I chose different symbols to emphasize the message of my piece. I treated a skull, which usually symbolizes death and darkness, as a representation of life and rebirth. The green coronaviruses characterize the situations brought by the pandemic: the different sicknesses and dangers that come with the virus, livelihoods, jobs, social life, and even loved ones lost, and how the entire world seemed to be at pause. The tallies on the wall are close to them to illustrate the countless nights and days of uncertainty, translating the agony of waiting.
The neatly organized paintbrushes and art materials at the back convey that I am ready to paint again and am past my idle days, signifying new beginnings and second chances. The paintbrushes exist to remind me of my capabilities as an artist and how art is my strength and weapon amidst suffering.
Lastly, the light passing through the small opening of the door means hope. I highlighted this symbol because it carries the message of the piece — that a single strand of hope can change everything and that faith can move mountains.
Your winning piece is particularly relevant given the current state of the world. Generally, what is it that you want your craft and work to contribute to ongoing conversations in Philippine art?
Whenever I visit The National Museum, I am saddened to see that there are only a few watercolor artworks. Probably not even 2% of the entire collection is in watercolor. I want to empower watercolor as an art medium.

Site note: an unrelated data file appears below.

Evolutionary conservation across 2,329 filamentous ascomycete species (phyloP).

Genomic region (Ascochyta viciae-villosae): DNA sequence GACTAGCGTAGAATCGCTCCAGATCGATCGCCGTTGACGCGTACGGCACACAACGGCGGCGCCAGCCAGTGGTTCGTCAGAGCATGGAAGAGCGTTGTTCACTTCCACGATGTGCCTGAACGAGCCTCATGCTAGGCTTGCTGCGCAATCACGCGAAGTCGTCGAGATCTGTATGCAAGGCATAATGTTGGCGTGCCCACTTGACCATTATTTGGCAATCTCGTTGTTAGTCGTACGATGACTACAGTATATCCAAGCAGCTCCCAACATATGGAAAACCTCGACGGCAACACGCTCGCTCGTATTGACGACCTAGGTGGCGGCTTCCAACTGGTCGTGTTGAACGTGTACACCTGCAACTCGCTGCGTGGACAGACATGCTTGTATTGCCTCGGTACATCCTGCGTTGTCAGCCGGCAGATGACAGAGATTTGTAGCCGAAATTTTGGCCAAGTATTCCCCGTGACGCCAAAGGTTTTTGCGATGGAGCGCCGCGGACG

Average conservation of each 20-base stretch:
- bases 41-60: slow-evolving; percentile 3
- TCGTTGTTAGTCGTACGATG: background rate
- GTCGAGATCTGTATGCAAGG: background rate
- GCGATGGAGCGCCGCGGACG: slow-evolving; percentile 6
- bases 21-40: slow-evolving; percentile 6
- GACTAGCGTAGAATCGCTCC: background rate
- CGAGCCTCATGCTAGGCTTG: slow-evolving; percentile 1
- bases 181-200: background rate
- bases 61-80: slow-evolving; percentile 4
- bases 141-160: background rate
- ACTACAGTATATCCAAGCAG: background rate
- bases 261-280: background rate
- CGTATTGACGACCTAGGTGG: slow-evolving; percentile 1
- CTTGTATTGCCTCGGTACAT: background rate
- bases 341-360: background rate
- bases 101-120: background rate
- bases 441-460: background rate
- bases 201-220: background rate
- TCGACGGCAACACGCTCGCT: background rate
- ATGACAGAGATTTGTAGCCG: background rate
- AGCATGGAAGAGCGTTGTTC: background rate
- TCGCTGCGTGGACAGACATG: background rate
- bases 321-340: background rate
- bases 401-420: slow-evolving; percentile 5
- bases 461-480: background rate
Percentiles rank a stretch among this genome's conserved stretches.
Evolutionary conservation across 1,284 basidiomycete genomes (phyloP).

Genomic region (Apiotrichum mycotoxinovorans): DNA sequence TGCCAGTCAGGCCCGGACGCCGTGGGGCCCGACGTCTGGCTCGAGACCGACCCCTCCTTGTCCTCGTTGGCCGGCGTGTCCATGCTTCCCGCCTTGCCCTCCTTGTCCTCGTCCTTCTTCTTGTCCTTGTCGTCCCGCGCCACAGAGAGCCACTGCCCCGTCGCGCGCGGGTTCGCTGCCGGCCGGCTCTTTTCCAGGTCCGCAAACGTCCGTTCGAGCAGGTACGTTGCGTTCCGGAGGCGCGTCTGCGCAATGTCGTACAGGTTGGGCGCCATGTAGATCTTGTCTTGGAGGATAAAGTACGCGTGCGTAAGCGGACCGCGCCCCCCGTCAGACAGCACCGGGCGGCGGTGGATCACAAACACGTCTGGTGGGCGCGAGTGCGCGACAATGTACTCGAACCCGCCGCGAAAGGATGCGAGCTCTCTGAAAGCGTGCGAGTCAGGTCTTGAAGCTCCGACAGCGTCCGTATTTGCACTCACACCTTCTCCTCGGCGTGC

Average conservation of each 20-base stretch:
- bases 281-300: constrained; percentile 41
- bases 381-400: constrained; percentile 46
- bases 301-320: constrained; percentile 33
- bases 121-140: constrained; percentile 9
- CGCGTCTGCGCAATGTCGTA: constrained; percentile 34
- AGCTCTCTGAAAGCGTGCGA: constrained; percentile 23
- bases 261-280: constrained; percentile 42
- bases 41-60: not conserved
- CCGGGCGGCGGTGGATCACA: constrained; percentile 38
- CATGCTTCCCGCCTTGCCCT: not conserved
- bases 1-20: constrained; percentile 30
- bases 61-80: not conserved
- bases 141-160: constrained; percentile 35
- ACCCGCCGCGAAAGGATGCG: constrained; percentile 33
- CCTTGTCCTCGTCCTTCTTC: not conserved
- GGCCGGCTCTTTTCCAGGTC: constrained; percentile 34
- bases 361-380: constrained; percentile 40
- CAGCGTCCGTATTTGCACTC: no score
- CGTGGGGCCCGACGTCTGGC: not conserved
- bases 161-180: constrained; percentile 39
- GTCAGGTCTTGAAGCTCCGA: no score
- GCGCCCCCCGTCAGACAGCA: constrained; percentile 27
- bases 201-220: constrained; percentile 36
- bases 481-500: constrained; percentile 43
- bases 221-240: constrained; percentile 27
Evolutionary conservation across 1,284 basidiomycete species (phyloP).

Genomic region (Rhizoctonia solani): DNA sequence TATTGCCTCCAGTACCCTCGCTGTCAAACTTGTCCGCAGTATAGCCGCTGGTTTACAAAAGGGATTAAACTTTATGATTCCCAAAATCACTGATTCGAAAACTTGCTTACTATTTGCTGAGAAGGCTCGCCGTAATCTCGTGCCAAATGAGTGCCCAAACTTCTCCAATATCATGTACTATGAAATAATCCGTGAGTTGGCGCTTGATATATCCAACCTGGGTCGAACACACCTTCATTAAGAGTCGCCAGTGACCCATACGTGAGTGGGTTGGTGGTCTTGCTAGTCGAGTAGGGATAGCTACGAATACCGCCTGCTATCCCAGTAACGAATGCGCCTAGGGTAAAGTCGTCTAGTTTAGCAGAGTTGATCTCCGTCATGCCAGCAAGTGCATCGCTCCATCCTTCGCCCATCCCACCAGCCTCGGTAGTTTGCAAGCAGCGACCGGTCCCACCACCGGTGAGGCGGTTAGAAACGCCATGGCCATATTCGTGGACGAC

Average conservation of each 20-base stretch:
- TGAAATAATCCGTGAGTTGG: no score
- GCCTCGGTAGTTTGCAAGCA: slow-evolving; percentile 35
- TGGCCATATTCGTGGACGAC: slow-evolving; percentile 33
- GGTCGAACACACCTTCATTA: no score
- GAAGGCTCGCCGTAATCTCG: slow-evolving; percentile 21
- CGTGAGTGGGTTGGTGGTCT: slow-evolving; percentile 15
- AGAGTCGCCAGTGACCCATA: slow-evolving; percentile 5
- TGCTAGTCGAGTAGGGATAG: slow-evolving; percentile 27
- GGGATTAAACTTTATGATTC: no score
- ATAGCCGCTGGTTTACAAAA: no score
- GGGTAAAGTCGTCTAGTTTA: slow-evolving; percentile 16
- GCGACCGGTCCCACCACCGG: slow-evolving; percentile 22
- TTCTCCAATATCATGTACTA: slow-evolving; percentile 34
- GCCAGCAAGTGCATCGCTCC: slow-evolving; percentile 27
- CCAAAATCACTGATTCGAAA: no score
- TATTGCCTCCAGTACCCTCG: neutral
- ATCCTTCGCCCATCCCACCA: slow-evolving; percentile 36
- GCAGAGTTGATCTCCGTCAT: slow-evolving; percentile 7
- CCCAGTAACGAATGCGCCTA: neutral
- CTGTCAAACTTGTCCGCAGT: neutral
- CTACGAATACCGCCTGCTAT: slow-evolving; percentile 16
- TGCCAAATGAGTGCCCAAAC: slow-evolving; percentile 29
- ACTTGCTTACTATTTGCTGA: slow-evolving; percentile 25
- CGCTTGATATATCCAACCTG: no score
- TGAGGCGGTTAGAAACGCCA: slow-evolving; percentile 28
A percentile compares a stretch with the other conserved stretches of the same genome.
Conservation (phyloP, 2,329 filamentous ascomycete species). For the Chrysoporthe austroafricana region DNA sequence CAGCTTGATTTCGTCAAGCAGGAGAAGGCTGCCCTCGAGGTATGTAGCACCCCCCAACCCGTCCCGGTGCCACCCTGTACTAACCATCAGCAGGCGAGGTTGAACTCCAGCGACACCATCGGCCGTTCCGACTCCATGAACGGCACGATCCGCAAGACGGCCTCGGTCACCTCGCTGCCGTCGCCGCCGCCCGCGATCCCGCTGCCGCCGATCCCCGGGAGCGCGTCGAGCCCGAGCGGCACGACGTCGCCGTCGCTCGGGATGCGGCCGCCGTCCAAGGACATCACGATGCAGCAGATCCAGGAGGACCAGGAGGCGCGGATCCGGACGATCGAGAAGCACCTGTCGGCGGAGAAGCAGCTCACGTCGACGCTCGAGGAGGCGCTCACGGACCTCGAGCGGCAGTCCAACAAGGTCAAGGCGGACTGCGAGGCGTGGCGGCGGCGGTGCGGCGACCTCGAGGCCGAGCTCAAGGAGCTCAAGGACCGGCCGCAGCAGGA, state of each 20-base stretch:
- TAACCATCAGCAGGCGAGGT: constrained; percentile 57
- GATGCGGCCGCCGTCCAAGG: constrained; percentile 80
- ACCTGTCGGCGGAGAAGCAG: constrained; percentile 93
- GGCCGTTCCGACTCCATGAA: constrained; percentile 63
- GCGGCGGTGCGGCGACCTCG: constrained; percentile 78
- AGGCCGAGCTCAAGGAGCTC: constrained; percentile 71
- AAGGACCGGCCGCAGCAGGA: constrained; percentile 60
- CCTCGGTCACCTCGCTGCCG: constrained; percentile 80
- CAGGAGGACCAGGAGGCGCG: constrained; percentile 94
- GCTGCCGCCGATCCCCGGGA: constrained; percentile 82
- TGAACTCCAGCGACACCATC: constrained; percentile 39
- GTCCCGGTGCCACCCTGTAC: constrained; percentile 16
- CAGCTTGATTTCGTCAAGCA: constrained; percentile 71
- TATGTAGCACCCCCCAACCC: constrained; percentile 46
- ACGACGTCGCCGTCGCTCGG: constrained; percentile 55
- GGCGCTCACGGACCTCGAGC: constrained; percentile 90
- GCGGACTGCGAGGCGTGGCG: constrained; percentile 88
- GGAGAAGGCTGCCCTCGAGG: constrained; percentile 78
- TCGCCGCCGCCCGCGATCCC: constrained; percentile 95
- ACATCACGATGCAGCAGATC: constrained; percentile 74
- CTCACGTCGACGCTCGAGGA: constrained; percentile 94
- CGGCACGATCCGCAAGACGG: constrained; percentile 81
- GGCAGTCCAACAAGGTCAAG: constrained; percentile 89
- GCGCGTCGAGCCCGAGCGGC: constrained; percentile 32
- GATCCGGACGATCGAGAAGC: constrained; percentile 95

Since a majority of my works are portraiture and figures, I also want to emphasize how important it is to use and master artistic basics such as human anatomy, proportion, proper use of light and shadow, and composition.
Art is limitless and there are multiple evolving ways of exploration, but I personally want to encourage artists to practice traditional art. I believe and have seen how learning a stable and depth foundation along with fundamentals in drawing allows new things and new discoveries to emerge.
What are your hopes for watercolor as an art medium here in the Philippines? Where do you think it’s currently headed?
I would say that watercolor is quite underrated as an art medium here in the Philippines. One of my advocacies as an artist is to introduce watercolor further, so I conduct workshops and demonstrations in line with this.
I fell in love with watercolor the moment I started using it. The challenging characteristic of this medium and how it plays differently every time it is used makes it powerful. It is its fragility and unpredictable results that make it enticing. I hope that we can make it more visible in the art industry. •
Gabrielle de la Cruz started writing about architecture and design in 2019. She previously wrote for BluPrint magazine and was trained under the leadership of then editor-in-chief Judith Torres and previous creative director Patrick Kasingsing. Read more of her work here and follow her on Instagram @gabbie.delacruz.